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The Beggarman

Traditional, arr. Calhoun 2003, recorded on Telfer's Cows

Child #279, The Gaberlunzie Man, first printed in Ramsey's Tea-Table Miscellany, 1724.
In similar versions of this story, the beggarman is a nobleman or king in disguise. But in this one, he surely is a beggar, because he knows how to rant and sing.

A "lea" is a meadow. A change-up on the more common attitude in Scots folk song? "Maids, when you're young, never wed an old man."

A beggarman cam o'er yon lea
With many a "good day" and "good even to thee."
Says, "Good wife, for your courtesy
Will ye lodge a beggarman?"

The night was cold, the man was wet
And down beside the fire he sat
And he cast his meal pack off his back
And merrily ranted and sang

"O," says the daughter, "were I as white
As ever the snow lay on the dike,
It's I would dress me ladylike
And away with you I'd run."

"O," said the beggar, "were ye as black
As ever the crown of my father's hat
Then ye should lie down at my back
And away with you I'd run."

And so the two made up the plot
To rise two hours before the cock
So quietly she shot the lock
And through the fields they ran

When the cock did crow, the old wife rose
And at her leisure, put on her clothes
And straight to the servant's chamber goes
Asking for the beggarman

But when she came where the poor man lay
The straw was cold and he was away
She clapped her hands, cried, "well a day,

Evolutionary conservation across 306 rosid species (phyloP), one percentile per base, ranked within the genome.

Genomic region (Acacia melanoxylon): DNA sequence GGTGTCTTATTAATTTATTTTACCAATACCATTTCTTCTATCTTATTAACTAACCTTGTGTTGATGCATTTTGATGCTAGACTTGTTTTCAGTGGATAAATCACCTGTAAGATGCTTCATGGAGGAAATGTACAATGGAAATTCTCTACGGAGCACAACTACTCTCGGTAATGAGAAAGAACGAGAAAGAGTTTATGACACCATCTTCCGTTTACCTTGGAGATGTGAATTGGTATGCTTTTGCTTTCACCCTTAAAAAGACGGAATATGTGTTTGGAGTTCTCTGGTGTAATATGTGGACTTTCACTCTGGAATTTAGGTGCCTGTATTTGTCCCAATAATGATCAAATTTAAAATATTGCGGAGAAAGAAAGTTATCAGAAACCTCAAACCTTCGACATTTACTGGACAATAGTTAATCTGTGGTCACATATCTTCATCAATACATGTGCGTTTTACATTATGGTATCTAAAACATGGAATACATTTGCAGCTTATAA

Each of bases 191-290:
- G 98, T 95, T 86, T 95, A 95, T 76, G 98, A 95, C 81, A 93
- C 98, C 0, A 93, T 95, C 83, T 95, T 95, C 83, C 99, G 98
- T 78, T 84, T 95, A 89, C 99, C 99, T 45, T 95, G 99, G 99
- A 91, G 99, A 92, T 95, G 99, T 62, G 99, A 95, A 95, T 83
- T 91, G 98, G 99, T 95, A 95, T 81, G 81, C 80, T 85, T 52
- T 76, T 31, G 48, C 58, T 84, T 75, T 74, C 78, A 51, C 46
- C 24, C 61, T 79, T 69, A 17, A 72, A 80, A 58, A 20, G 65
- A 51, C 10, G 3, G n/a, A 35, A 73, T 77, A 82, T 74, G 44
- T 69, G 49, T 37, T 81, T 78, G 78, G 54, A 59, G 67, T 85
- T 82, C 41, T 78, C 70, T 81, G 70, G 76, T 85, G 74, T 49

Are any of our good things gone?"

Some ran to the coffers, some ran to the chest
But all was there and nothing missed
She danced for joy crying "praise be the blest,
I've lodged an honest man!"

"Since nothing's gone, that we can learn
There's cows to milk and milk to churn
Get young Peggy up and out to the barn
And bid her come speedily on"

The servant went where the daughter lay
But the sheets were cold and she was away
And straight to the old wife, she did say
"She's away with the beggarman"

"Fie, go ride! Fie, go run!
And haste ye find these traitors again
For she'll be burnt and he'll be slain
The weariful beggarman!"

Some rode on horseback, some ran on foot
The old wife she went out of her wits
They took her hands and bade her sit
And ay, she cursed and banned.

When years had passed, some two or three
A beggarman came o'er you lea
Seeking out for charity,
"Will you lodge a beggarman?"

"I never will lodge a beggar again
I had one daughter and Peggy was her name
But she ran away with a beggarman
I know not where she's gone"

"Old wife, old wife, well how would it be
To see her comin' o'er yon lea
And her with a baby on her knee
And another one comin' on?

"Yonder she's comin', to your bower
In silk and satin, with many's the flower
She raised up her hands and blessed the hour
That she went with the beggarman.

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